6-foot-5 making most out of young football career
Most students wait until they sample college life before deciding what they want to do with the rest of their lives.
Some encouragement from former South Tahoe High football coach Tim Jaureguito showed Cheek his destiny prior to his senior year at STHS.
“Jaureguito asked me to come out and play for him my senior year, and I’m pretty thankful he did,” said Cheek, who will start at left guard for Boise State Broncos when they open their 2001 football season Saturday at South Carolina.
“I’ve played football all my life, but it just didn’t feel right until my last year in high school.”
Since his crash course in football at STHS, the 6-foot-5, 295-pound Cheek performed an NCAA Division I apprenticeship at De Anza Junior College in Cupertino, Calif.
“I was nothing special there. I was All-Coast Conference one year, but that goes to anybody who shows anything,” he said.
He considered several offers after finishing his De Anza stint but decided to walk on at Boise State. He redshirted in 1999 and moved into a backup offensive guard spot last year.
Cheek played in eight games last year, including 29 plays against Eastern Washington and 26 vs. Central Michigan. His biggest contribution to the team was as a snapper on kicks.
The three-sport letter winner at STHS says there’s no secret to why he’s moved into a starter’s role.
“Strength and discipline are the keys,” he said. “I never lifted in high school or JC ball, and we had no discipline at our JC. Coming here, we lift every day. Here, we have to be on time, and we always have to work hard.
“I knew I was good enough or else I wouldn’t have walked on. I’ve been working hard for it; it’s not like it’s a shocker.”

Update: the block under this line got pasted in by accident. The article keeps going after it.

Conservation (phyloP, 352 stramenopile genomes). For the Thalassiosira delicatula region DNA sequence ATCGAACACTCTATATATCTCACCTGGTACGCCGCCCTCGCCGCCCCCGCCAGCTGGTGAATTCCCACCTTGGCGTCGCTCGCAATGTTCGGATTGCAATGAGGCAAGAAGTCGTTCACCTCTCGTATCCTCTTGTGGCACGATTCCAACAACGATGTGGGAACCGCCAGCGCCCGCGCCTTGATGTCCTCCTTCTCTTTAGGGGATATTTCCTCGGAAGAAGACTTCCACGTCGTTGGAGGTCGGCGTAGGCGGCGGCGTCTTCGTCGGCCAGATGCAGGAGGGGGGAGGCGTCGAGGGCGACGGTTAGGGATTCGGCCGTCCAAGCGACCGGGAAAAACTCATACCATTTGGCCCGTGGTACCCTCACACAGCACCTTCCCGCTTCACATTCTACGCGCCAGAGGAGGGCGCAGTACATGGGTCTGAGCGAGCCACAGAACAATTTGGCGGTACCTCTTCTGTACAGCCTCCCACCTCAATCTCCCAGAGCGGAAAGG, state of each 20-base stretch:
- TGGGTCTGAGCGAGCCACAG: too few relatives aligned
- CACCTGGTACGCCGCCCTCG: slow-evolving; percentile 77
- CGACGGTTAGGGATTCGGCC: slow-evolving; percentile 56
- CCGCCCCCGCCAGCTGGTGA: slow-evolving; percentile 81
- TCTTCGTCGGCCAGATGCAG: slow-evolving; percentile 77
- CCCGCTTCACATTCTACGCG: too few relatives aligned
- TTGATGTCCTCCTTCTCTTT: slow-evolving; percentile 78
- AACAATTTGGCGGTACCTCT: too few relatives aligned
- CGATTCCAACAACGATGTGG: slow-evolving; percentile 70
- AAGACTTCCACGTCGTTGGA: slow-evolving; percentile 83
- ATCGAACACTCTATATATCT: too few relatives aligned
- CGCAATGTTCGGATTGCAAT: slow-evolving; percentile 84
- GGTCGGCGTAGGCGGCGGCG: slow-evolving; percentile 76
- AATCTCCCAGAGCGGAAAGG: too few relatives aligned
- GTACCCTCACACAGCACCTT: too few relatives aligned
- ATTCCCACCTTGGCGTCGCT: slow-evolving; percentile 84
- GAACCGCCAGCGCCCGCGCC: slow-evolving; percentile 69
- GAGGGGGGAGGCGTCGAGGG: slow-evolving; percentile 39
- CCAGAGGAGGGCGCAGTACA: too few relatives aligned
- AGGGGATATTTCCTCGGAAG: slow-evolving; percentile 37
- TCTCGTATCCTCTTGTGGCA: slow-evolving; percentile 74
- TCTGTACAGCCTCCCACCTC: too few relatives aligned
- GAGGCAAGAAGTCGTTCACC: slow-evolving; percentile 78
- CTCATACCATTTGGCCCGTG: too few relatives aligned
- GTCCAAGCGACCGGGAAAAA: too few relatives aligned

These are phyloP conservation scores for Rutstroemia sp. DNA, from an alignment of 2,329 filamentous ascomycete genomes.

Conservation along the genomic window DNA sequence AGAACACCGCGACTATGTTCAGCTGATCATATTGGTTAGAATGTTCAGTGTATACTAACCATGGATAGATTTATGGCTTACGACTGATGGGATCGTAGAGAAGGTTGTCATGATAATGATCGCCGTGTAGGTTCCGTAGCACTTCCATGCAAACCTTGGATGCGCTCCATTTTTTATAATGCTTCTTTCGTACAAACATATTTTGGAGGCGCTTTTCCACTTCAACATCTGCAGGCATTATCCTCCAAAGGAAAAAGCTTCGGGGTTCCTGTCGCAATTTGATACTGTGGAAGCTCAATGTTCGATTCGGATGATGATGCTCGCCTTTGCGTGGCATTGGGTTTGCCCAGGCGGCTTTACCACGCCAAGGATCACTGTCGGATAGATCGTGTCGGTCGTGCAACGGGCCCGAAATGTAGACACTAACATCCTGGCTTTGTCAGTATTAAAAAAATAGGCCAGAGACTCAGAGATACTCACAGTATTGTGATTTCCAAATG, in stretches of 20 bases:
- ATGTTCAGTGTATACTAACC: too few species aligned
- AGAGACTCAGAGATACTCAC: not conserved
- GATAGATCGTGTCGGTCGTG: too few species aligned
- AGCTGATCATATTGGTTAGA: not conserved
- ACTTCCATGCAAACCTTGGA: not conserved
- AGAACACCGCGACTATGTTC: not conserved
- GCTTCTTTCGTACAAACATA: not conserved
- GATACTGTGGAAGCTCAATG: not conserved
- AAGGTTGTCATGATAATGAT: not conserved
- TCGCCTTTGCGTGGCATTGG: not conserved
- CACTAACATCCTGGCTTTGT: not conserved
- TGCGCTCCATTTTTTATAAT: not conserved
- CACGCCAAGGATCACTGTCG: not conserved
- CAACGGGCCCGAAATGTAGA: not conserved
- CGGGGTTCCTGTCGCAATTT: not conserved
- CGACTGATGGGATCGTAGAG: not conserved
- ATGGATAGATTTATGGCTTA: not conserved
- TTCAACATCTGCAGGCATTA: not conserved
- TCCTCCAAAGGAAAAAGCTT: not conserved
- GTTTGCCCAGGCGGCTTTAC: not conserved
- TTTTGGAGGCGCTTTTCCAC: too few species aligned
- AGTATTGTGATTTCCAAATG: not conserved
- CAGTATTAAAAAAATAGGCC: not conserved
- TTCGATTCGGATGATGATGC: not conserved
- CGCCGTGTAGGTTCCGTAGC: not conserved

Easing Cheek’s promotion into the starting lineup is that four starting linemen from last year return.
“He’s definitely ready. He’s put in his fair share of time,” said center Scott Huff. “We have 110 percent confidence in Jeff that he can get the job done.”
Cheek can also hold his own with the big boys at the dinner table. There’s actually one contest his fellow linemen refuse to contest with him – eating hot dogs.
“His thing is he eats hot dogs, breakfast, lunch and dinner,” Huff said. “It makes most people sick. He takes the trophy hands down.”
Under new coach Dan Hawkins, the Broncos won’t change their wide-open offense, which often challenges the defense with five-receiver sets.
“There’s a lot of pass blocking. Smash-mouth football normally isn’t our deal,” Cheek said. “When you pass block and look up after three seconds and see wide-open receivers everywhere or hear the crowd going nuts, it’s definitely fun.”
Even more fun this Saturday is going up against coaching legend Lou Holtz.
Like Holtz has for years, the poor-mouthing coach talked up his opponent during the week.
“He said he was scared of us because we’re the most potent offense he’s ever seen,” Cheek said. “We know he’s blowing smoke, but we’re little Boise State in Idaho and he’s saying these things about us.
“Playing in front of 85,000 screaming people is what any kid dreams about. We’re not cocky by any means, but we know we can go over there and play an SEC team and beat them.”
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